Pond & Waterfall
co-organized with Julia Trotta
July 14 - September 15, 2018
Fia Backström, Lea Cetera, Xavier Cha / Kelsey Lu / Miles Martinez, Jay DeFeo, Violet Dennison, R. M. Fischer, Ray Hamilton, Barbara Hammer, Maren Hassinger, Laëtitia Badaut Haussmann, Madeline Hollander, Lynn Hershman Leeson, Zoe Leonard, Nancy Lupo, Gloria Maximo, K.r.m. Mooney, Ulrike Müller, Barbara T. Smith, Patrick Staff, Carrie Yamaoka, and Amy Yao
Co-organized with Julia Trotta
Pond and Waterfall, the film installation by Barbara Hammer after which this exhibition is titled, positions the viewer from the POV of the camera moving through a serene pond toward violent waters. The film is silent, but stethoscopes are provided so one’s own heartbeat becomes the score.*
In the exhibition, acute observations of the environment vis a vis sensory sensitivities, ecology, modes of care, language and the physical body are knotted together with the work of the 16 intergenerational artists on view.
Allow this knotting to point to Donna Haraway’s Cat’s Cradle where she describes nature as “the imploded, densely packed location for the simultaneously ethnospecific, cultural, political, and scientific.” So for Pond and Waterfall, the viewer is nested simultaneously in a pond, in a restaurant, in a cat’s cradle. In nature. And for Haraway, “To inhabit this nature has not been a choice, but a complex inheritance.”
The works on view evade linear reading, but instead represent a constellation or network of voices, and we hope to celebrate both the harmonies and dissonances they produce. There are many paths, connections and dead ends. Here is one such path:
In Gloria Maximo’s video, she performs cryptic, robotic gestures in a public plaza in Jamaica, Queens, which leads us to Madeline Hollander’s dance notation, illustrating programmatic movements meant to raise the temperature of a room. While Hollander considers temperature as a material, K.r.m. Mooney’s work uses sound as a material. The spectrograms on view are a recording of the bio-acoustic frequencies of the garden and grounds of the Kunstverein Braunschweig, where an exhibition of the artist’s work was on view last year. Xavier Cha worked with Kelsey Lu and Miles Martinez on a sound piece that will play during business hours of Michael’s, a score that weaves together hypnosis, mukbank (a term for online videos of overeating popularized in South Korea) and ASMR. Maren Hassinger deals with media noise, unrelenting in the Trump era. News as material. News as waste. Lea Cetera’s shelves with accumulated “waste” in the form of tromp l’oeil porcelain single-use Styrofoam coffee cups, ubiquitous red stirrers, plastic to-go cups with neon sludge. What are we drinking? Violet Dennison’s disassembled water fountains are exposed and useless, like the actual polluted drinking water in parts of this country poisoning communities. Patrick Staff’s cup on a chain by the bar is within a distance that presents a potential for filling up at Dennison’s fountain. But the cup is infested with snail shells and a warning sticker from the manufacturer indicates more poison. Drops of condensation, sweat or maybe unclear whether it’s tears or condensatioon Laëtita Badaut Hausmann’s silk graphic painting. Our bodies are made up of about sixty percent water, or all water in the case of Lynn Hershman Leeson’s piece from the Water Woman series on view, an image that looks so fragile, it could be could be wiped clean with one stroke. In Carrie Yamaoka’s work, mylar peeps out under a shimmering pool of metallic flexible resin, absorbing and distorting the world around it. Works from Fia Backström’s Fossil series offer a reflection of a different kind — a taxonomy of images both macro and micro, in the positive and negative. Here the artist’s nasal mucous and an iris from a park built on a landfill in Staten Island are abstracted and scaled to create visual mimesis. Zoe Leonard’s contact sheet of circling pigeons from her window and Ray Hamilton’s traced ballpoint drawing of apples offer tender, yet clinical observations of the quotidian. Jay DeFeo’s ecstatic drawing takes its title from John Muir’s John of the Mountains: “ I should study Nature’s laws in all their crossings and unions; I should follow magnetic streams to their source and follow the shores of our magnetic oceans.” Amy Yao’s ceramic sculpture encrusted in kelp looks like a relic was washed up on the shore. Fritz Koenig’s “Sphere for Plaza Fountain,” a 25-foot sculpture that stood between the twin towers, bashed in after 9/11, has been reduced to the size of a doorknob in Nancy Lupo’s Preamble. R.M. Fischer, known for his public sculptures (he constructed a 30-foot site-specific steel gate in MacArthur Park here in Los Angeles in 1986), moves to a smaller, softer scale with his sewn, metallic sculpture. Ulrike Müller enamel painting of two circular forms — planets, cells. It depends on the context. Next to Ray Hamilton’s drawing, they could be fruit.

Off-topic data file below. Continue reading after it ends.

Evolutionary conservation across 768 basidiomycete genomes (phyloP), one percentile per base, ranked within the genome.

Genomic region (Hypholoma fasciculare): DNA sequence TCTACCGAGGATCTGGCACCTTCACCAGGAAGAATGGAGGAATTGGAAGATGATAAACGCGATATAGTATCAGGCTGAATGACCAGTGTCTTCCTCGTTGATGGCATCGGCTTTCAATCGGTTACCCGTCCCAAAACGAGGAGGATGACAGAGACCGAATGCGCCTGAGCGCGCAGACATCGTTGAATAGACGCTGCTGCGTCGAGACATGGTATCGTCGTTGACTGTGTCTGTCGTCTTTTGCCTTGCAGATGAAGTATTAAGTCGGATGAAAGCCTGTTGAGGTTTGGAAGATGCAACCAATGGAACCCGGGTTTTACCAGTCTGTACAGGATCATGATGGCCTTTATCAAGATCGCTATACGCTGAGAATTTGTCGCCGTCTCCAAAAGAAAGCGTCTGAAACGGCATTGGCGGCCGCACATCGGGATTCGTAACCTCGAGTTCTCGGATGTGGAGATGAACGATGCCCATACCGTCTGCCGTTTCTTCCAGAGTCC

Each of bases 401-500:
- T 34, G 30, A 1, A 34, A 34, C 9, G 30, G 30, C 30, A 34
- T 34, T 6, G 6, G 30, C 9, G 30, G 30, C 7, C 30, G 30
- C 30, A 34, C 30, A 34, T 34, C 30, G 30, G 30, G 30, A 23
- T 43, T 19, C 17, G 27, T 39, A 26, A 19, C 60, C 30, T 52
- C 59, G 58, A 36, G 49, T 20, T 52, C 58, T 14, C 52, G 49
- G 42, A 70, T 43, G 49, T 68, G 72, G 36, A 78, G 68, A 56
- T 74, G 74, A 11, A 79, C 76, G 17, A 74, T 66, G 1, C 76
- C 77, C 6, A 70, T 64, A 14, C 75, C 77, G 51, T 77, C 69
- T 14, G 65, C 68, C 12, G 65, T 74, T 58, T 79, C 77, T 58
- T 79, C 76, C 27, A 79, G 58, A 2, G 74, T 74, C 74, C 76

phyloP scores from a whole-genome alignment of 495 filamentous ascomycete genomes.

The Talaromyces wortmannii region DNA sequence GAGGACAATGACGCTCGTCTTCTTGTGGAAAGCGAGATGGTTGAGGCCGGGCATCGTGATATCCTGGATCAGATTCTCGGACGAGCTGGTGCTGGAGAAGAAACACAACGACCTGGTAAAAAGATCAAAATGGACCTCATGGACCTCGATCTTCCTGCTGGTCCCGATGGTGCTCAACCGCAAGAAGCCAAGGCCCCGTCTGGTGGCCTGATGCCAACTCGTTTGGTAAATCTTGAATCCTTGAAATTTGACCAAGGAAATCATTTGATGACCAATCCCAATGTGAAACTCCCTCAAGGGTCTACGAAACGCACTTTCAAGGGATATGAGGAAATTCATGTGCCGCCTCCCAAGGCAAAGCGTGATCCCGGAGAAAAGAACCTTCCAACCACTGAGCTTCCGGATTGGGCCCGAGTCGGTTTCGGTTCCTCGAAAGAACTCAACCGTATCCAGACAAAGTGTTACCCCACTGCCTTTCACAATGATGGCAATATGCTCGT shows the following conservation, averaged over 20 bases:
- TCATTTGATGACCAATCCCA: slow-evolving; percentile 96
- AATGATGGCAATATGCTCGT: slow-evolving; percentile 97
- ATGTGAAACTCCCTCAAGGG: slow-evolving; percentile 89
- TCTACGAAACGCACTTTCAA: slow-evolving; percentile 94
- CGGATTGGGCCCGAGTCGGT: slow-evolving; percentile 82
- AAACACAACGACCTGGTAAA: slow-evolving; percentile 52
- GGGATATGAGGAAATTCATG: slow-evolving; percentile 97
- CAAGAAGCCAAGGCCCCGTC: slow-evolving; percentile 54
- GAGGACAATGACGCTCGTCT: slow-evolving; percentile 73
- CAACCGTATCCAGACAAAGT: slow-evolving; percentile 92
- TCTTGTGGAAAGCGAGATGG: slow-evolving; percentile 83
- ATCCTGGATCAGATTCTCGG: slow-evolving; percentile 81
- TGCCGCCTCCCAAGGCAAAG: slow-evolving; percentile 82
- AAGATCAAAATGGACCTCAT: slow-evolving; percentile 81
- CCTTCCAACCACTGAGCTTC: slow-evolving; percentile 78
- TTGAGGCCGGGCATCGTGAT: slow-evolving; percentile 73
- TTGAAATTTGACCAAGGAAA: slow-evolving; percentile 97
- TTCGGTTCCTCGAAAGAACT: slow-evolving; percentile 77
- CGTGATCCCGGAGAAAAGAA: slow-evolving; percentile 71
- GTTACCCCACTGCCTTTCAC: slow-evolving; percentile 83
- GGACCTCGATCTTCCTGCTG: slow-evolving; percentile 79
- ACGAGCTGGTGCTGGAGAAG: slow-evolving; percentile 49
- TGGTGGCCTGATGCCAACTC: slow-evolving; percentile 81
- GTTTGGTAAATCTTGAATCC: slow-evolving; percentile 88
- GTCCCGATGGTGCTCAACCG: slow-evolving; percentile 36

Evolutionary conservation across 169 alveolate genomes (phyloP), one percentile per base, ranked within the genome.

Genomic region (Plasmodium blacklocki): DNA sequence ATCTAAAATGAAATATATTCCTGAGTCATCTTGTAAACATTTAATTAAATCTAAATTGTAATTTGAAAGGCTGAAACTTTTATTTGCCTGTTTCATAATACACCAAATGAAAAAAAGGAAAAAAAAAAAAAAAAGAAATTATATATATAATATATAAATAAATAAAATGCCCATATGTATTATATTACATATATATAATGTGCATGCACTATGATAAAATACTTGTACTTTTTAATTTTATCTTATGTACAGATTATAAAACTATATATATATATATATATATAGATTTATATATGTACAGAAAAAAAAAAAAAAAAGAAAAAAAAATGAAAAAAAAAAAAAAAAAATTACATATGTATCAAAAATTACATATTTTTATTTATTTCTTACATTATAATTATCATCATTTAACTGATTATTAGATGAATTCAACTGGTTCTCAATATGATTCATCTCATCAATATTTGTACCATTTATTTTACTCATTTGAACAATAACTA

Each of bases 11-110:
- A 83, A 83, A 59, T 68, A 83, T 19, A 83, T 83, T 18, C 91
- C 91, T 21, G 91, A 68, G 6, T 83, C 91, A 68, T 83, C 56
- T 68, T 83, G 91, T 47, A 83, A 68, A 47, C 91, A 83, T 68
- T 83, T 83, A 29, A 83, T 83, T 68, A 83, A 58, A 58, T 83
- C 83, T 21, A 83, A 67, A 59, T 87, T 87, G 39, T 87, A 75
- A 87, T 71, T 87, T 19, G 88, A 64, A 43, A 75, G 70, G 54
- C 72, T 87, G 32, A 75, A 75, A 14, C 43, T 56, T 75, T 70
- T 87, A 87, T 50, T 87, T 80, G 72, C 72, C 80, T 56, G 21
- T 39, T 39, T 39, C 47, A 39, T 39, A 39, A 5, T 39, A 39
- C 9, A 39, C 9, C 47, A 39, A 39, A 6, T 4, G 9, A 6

* A lightbox with still images from Pond and Waterfall hangs in the bar. The film installation will be presented at a on July 18th.